In the Wake of Giants & Mountaintop Removal Tour
Quotes from the North Carolina show...
Andrew Heffner, Restoring Eden
"I've been doing this for a long time - writing letters and trying to change the mind of people who are in positions to enact change."
"The way I see it, taking the time to actually write a letter by hand shows how much we care, and can really make a difference."
These words came to me when talking with a couple of long-time activists who came out to our show in Black Mountain, NC the other night. I thought it was a perfect, concise, description of why we've been encouraging the concert attendants to write letters to people like Congressman Oberstar; the Chairman of the House Transportation and Infrastructure committee this week. With every show, from state to state, we build momentum, and it's already been exciting for me to put all these letters in the mail!
Tuesday, June 22, 2010
Drayton, In the Wake of Giants
So far, this tour has to proved to be an amazing respite from the monotonous routine of daily life. Everywhere we have gone, we have been so graciously blessed by our hosts. They have fed us, given us places to sleep, and taken care of us. That, to me is the joy of being on the road. Don't get me wrong, I love music. I love hearing music and I love playing music, but touring is less about music than it is about community. We find commonality in playing music with people, something perhaps to base a friendship off of. Then we hang out, spend time with strangers, and discover their virtues, their struggles, their hopes, likes, dislikes etc. Then all of a sudden they aren't strangers anymore! Then, we are able to encourage each other and provide support for one another, beginning this sort of nationwide community.
We met a man in Asheville, NC named Jeff. He happens to be friends with some of our friends, but because he travels around and lives in other places, we have never met him before. As it turns out, he is one cool cat. We were headed to Nashville, TN after Asheville. So was Jeff. Jeff popped into our bus and rode with us to Nashville. It was a blast. We hung out, conversed, got to know each other over a game of "would you rather?" IE: "Would you rather not be able to read, or not be able to write?". Needless to say, it was quite a time. We will be running into him quite a few times within the next few weeks, and who knows, maybe he will ride with us again.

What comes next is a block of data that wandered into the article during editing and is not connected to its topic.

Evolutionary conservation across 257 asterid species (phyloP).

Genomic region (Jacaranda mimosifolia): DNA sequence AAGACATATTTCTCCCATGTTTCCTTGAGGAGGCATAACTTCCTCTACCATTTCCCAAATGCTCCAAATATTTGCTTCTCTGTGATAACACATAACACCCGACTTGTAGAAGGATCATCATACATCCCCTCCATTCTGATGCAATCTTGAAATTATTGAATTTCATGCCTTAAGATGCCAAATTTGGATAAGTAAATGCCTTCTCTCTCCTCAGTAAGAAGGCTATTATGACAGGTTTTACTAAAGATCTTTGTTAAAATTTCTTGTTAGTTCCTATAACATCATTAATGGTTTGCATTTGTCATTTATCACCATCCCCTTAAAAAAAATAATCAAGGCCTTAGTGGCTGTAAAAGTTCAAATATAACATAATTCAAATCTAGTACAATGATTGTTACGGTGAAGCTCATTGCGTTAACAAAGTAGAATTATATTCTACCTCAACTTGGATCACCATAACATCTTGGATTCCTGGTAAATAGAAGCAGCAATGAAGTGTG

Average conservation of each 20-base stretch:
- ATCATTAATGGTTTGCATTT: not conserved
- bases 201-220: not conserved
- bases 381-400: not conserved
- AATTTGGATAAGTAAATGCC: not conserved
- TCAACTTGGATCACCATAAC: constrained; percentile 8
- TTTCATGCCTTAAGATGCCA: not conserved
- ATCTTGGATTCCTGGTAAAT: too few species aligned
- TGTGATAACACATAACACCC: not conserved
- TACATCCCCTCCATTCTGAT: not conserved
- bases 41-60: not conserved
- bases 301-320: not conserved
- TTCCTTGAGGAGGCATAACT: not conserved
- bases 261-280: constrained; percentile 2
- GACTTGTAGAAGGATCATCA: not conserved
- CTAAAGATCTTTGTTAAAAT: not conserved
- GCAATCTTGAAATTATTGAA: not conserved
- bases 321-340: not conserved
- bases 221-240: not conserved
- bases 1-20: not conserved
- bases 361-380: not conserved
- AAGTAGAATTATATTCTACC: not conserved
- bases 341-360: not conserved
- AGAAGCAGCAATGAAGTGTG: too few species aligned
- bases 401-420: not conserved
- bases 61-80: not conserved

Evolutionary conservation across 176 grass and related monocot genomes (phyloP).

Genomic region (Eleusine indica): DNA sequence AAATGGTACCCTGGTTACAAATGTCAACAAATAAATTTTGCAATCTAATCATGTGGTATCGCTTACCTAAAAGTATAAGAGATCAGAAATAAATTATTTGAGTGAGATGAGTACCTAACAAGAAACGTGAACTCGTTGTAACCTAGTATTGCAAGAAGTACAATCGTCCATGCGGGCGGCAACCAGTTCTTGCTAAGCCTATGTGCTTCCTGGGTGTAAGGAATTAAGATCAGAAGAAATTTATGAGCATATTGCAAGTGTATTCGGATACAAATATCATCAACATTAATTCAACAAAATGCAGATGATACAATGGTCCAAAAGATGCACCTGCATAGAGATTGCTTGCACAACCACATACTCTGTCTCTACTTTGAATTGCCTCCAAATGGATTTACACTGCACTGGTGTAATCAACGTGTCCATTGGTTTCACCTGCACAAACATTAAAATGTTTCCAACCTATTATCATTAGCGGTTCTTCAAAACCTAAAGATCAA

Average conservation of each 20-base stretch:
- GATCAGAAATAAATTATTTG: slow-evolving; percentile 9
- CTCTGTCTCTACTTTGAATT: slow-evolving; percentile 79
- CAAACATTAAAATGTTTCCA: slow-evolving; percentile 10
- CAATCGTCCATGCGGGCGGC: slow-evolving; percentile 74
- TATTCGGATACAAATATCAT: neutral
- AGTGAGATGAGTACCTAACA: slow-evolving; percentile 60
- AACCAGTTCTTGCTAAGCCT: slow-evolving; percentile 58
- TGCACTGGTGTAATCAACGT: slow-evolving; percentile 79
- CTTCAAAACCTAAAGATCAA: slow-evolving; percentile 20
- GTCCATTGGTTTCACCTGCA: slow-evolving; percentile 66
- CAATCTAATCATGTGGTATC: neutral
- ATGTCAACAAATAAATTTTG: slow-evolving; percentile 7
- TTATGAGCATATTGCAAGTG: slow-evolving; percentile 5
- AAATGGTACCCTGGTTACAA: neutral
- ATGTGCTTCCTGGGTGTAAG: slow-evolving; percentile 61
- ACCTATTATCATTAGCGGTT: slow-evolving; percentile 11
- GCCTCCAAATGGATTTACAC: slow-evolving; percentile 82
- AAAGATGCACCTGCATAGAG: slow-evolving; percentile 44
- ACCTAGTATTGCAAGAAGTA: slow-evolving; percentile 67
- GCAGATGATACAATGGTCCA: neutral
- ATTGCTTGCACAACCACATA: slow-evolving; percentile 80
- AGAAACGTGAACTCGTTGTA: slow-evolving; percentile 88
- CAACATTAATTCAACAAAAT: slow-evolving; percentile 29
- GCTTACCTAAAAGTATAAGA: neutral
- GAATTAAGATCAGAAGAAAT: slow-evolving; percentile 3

Regardless, this is the sort of thing that I am talking about; getting to know fascinating people whom we would never have met if we hadn't hit the road. Jeff will always have a place to stay in Pittsburgh now, and that is the beauty of it all: a vast network of friends and people who care about one another.
In forming relationships, we have been able to discuss with some people the importance of caring about the earth. Most of the people we meet already live simply, trying to reduce their impact on the environment. Jeff, for example had already heard about the disastrous impact of Mountain Top Removal, and is headed to West Virginia at the same time we are to go to the same festival that we are to protest Mountain Top Removal.
I also held a conversation with a man named Steve in North Carolina about the importance of being selective about what foods we choose to buy; how much of the food that is marketed is not healthy to eat. He was a big advocate of organic meat, and pesticide-free crop food. In be selective about what we eat, we are not only making choices that are good for us and our health, but we are also showing that we care about being good stewards of what is given us.
In short, this tour has been a blast. We have met so many people that are fantastic in so many ways, and will continue to do so.
First Stop: Morgantown, WV
June 19th, Andrew Heffner
Now that we've finished our first show and are in the middle of our first full day on the road, I thought it would be a good time to check in. Last night's show was a great start to the tour! After making the two-hour drive from Pittsburgh, we set up shop in an old Episcopal church in downtown near West Virginia University and had a nice little audience come to check things out. The crowd was a really interesting mix of younger folks more interested in the band's music and older people from the host church who had come largely for the conversation about mountaintop removal. Sensing that things might be a little weird for the latter folks, I passed out some ear plugs before the band started, and that seemed to really help everything go smoothly while they played their set.
Afterward we had people from both "camps" come up to the booth to write letters, buy the band's CD, and talk a little bit about their own stories. I talked for a while to an older former minister named Ernie who had a lot of passion about everything from coal issues and church dynamics to music and politics. Given his background, he seemed genuinely interested in and supportive of this tour. I think these unlikely meetings with people like Ernie are exactly why we're doing this tour.